At a town hall meeting in New Hampshire, a questioner asked the former Florida governor whether he would launch an independent run for the White House if Trump were to win the Republican nomination for the November 2016 presidential elections.
"No. I'm not going to run as a third-party candidate, no matter who wins the nomination," Bush said. "I've been supporting Republicans since Richard Nixon."
Trump, a billionaire real estate developer and reality television star, has been leading the Republican field.
Bush, lagging in the polls nationally and in the early voting state of New Hampshire but drawing energetic crowds during an intense focus on the state, insisted he would ultimately win the nomination.
But he was reminded of the popularity of Trump when Tom Emanuel, a selectman from nearby Laconia, New Hampshire, told Bush he was leaning toward supporting Trump and wanted to know why Bush had recently called the New York mogul a "jerk."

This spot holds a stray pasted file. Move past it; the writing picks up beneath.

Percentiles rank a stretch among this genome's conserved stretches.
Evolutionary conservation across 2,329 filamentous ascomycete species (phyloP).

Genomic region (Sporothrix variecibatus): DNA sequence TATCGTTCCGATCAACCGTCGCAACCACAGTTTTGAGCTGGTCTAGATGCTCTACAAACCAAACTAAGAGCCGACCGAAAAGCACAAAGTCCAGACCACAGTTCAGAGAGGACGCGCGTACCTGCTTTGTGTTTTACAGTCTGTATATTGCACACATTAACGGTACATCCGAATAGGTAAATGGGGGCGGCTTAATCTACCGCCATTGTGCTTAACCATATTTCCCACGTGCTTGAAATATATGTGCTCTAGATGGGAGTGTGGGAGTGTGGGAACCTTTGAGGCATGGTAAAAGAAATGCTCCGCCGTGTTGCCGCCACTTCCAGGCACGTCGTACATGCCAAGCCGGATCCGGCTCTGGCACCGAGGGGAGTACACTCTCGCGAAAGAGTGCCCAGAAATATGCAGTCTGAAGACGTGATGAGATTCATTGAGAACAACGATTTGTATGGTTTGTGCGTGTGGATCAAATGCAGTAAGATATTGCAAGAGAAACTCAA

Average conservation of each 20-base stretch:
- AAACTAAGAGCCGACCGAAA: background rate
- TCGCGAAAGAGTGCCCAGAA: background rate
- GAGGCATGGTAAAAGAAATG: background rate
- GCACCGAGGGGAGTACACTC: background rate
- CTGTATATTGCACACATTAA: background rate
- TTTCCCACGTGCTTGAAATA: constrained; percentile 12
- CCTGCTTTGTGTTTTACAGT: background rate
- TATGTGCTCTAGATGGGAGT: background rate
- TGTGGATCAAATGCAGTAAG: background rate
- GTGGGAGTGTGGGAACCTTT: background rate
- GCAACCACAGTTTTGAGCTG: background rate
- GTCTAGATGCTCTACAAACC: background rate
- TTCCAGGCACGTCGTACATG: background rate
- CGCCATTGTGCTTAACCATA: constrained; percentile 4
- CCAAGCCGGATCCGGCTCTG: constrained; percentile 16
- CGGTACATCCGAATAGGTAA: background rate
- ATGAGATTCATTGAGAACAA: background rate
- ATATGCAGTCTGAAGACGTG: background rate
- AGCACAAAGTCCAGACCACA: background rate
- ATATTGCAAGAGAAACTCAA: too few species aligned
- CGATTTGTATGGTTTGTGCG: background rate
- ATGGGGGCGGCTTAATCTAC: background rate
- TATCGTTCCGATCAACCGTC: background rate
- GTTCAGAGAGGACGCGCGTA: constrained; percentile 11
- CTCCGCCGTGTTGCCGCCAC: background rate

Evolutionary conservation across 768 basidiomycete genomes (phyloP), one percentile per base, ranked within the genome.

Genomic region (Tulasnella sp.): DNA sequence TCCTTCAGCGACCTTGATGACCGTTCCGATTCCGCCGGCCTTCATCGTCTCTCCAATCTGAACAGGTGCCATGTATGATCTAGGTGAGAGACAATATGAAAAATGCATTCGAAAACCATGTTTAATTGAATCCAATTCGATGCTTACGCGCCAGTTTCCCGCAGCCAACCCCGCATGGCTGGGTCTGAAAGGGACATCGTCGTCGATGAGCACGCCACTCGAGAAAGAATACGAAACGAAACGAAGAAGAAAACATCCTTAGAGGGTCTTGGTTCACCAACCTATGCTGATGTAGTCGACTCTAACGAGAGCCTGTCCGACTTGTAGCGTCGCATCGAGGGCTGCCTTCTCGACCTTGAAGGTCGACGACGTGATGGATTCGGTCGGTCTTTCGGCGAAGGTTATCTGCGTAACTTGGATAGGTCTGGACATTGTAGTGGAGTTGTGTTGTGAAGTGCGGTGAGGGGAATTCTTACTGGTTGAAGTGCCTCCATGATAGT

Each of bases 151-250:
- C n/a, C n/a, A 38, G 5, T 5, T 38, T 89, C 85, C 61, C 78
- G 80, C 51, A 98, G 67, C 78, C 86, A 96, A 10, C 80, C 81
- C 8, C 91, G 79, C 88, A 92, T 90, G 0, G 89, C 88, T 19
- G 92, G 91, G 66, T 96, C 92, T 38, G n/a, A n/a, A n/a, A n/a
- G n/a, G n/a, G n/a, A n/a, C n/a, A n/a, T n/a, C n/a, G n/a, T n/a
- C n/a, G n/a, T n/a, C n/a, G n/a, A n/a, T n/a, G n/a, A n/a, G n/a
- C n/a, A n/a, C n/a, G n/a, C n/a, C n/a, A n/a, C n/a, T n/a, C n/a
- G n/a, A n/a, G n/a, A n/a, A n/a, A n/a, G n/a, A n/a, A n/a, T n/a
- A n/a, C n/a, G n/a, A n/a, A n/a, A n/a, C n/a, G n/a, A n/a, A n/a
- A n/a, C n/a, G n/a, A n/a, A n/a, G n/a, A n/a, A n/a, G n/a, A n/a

Looking at his watch, Bush drew laughter in the crowd when he replied: "Let me see how much time we have."
Turning more serious, Bush said he admired some aspects of Trump, such as his successful business record, although he said he thought Trump might have exaggerated some of it, and to an extent liked his ability to speak his mind without resorting to politically correct statements.
Still, he said, Trump's disparaging of a disabled New York Times reporter and frequent insults of other people have gone too far.
"When somebody disparages a person with disabilities, that sets me off," he said. "That's why I called him a jerk."
Bush has more than any of his Republican rivals taken aim squarely at Trump and tried to define him as a man unqualified to serve in the Oval Office.
Bush said a purported North Korean test of a hydrogen nuclear bomb underscored Trump's challenge, pointing to Trump's inability at a December 14 debate to talk credibly about the three elements of the US nuclear "triad," the arsenal of missiles based in the air, at sea and on land.
"I think when you're asked about the nuclear triad, and you're running for president of the United States, you'd better have a good answer," he said.